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Given following data, what is the best way to organize an array of elements so that the fastest random access will be possible?

Each element has some int number, a name of 3 characters with '\0' at the end, and a floating point value.

I see two possible methods to organize and access such array:

First:

typedef struct { int num; char name[4]; float val; } t_Element;
t_Element array[900000000];
//random access:
num = array[i].num;
name = array[i].name;
val = array[i].val;
//sequential access:
some_cycle:
  num = array[i].num
  i++;

Second:

#define NUMS 0
#define NAMES 1
#define VALS 2
#define SIZE (VALS+1)
int array[SIZE][900000000];
//random access:
num = array[NUMS][i];
name = (char*) array[NAMES][i];
val = (float) array[VALS][i];
//sequential access:
p_array_nums = &array[NUMS][i];
some_cycle:
  num = *p_array_nums;
  p_array_nums++;  

My question is, what method is faster and why? My first thought was the second method makes fastest code and allows fastest block copy, but I doubt whether it saves any sensitive number of CPU instructions in comparison to the first method?

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Your define of SIZE looks bogus to me. What do you mean? –  Jens Gustedt Mar 16 '11 at 9:41
    
@Jens: my typo, should be VALS –  psihodelia Mar 16 '11 at 9:55

3 Answers 3

up vote 4 down vote accepted

It depends on the common access patterns. If you plan to iterate over the data, accessing every element as you go, the struct approach is better. If you plan to iterate independently over each component, then parallel arrays are better.

This is not a subtle distinction, either. With main memory typically being around two orders of magnitude slower than L1 cache, using the data structure that is appropriate for the usage pattern can possibly triple performance.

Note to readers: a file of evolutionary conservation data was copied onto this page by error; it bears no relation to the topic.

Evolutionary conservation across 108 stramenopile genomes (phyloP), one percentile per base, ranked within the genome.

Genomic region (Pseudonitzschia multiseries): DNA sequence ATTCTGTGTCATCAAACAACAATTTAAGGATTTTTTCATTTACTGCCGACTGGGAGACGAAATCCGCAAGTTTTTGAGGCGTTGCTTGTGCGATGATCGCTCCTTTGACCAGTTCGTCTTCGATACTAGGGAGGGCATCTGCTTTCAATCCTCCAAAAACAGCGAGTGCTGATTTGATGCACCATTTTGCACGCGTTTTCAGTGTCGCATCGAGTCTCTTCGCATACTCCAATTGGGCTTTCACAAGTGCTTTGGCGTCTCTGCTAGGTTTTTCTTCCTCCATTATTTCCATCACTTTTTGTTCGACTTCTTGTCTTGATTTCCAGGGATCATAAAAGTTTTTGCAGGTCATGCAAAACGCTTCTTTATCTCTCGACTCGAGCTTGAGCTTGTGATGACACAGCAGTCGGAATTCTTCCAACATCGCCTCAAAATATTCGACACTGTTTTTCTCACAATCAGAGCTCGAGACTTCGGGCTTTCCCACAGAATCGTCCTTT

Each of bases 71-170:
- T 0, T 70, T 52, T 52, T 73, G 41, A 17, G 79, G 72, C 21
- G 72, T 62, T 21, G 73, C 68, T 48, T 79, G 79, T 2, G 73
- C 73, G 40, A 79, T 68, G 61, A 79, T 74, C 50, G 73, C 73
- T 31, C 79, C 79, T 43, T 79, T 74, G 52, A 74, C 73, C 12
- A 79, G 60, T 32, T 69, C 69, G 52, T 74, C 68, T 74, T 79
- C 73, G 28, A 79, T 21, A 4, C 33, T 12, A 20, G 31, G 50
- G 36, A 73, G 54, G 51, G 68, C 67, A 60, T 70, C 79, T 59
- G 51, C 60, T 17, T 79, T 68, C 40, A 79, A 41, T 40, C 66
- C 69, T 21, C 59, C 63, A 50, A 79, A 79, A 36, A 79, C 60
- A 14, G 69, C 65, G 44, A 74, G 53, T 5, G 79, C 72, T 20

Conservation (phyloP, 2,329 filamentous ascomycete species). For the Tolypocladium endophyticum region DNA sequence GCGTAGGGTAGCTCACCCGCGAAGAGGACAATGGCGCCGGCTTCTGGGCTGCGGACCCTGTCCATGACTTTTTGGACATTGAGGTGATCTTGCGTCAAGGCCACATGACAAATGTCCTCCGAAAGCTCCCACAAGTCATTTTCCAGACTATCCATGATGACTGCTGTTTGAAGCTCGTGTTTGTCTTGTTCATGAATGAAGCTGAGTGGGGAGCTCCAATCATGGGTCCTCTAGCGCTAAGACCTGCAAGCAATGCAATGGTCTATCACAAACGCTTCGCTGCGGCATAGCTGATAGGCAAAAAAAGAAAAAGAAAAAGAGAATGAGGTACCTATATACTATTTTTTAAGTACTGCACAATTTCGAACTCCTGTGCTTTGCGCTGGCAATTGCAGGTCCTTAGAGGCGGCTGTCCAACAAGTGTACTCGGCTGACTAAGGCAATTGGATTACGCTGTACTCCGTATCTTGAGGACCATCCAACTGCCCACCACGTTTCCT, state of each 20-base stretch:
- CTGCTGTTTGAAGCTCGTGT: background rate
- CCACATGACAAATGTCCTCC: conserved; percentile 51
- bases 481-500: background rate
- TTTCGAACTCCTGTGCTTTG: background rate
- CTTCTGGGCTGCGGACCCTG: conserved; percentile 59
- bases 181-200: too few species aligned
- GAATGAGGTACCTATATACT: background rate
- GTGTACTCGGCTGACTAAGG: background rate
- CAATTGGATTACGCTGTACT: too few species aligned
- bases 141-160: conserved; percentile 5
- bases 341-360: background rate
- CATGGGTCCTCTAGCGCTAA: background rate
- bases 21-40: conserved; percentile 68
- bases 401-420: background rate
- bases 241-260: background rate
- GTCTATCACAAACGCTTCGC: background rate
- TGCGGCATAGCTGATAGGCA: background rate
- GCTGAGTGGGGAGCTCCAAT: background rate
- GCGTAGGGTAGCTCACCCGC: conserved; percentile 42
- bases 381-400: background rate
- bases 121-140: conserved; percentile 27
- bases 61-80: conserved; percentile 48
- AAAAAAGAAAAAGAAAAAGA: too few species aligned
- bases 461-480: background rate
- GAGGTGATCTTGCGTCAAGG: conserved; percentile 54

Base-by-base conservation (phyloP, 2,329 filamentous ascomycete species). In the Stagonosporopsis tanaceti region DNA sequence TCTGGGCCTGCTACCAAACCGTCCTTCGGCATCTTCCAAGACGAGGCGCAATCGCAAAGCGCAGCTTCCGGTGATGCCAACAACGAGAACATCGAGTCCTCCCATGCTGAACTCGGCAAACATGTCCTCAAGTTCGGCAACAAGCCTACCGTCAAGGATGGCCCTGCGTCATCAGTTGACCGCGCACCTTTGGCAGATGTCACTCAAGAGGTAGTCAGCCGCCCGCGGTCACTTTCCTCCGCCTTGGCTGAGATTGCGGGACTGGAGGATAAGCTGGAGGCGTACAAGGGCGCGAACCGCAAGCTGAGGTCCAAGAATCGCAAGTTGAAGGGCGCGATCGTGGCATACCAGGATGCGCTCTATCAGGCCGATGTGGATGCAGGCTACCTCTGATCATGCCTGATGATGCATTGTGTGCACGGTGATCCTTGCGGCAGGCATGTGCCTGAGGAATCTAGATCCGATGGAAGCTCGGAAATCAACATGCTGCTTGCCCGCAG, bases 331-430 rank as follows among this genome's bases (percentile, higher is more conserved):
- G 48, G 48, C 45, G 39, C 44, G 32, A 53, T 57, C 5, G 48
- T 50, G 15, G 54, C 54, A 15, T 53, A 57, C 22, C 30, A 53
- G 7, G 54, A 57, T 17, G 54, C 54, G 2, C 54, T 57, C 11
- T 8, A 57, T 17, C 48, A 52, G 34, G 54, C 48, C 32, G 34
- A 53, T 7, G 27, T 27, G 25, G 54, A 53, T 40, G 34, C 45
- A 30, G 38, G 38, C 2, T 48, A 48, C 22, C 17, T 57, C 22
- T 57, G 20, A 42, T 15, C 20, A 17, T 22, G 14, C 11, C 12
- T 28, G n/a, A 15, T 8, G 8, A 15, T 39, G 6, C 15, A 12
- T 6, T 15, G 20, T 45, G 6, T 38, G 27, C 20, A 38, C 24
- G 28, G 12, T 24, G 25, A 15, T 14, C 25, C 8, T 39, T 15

I must say, though, that your approach to implementing parallel arrays leaves much to be desired. You should simply declare three arrays instead of getting "clever" with two-dimensional arrays and casting:

int nums[900000000];
char names[900000000][4];
float vals[900000000];
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I can wish later to have more properties in each element, so I prefer 2d arrays. –  psihodelia Mar 16 '11 at 9:58
    
@psihodelia: What's wrong with declaring more arrays as you need them? Also, what if the next thing you want to store doesn't fit into four bytes? –  Marcelo Cantos Mar 16 '11 at 10:09
    
makes usage of 2d arrays things slower? –  psihodelia Mar 16 '11 at 10:12
1  
@psihodelia: You are over-thinking the whole performance question. The difference between random access in a 2-D array vs multiple 1-D arrays is negligible. I'd be surprised if you could even measure a difference, and if you could, I wouldn't be at all surprised if 2-D came out slower. –  Marcelo Cantos Mar 16 '11 at 10:17
1  
...to reiterate, cache utilisation is a far more important consideration, when it comes to low-level performance. –  Marcelo Cantos Mar 16 '11 at 10:20

Impossible to say. As with any performance related test, the answer my vary by any one or more of your OS, your CPU, your memory, your compiler etc.

So you need to test for yourself. Set your performance targets, measure, optimise, repeat.

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The first one is probably faster, since memory access latency will be the dominant factor in performance. Ideally you should access memory sequentially and contiguously, to make best use of loaded cache lines and reduce cache misses.

Of course the access pattern is critical in any such discussion, which is why sometimes it's better to use SoA (structure of arrays) and other times AoS (array of structures), at least when performance is critical.

Most of the time of course you shouldn't worry about such things (premature optimisation, and all that).

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2  
Why would someone downvote this and not even say why? –  Jim Balter Mar 16 '11 at 12:07
    
@Jim: I've been getting a lot of this lately - I don't know if I've offended someone or whether it's just random "drive by" down-voting, but it's a little irritating either way. –  Paul R Mar 16 '11 at 12:43
1  
Either way it's unethical behavior. –  Jim Balter Mar 16 '11 at 12:48

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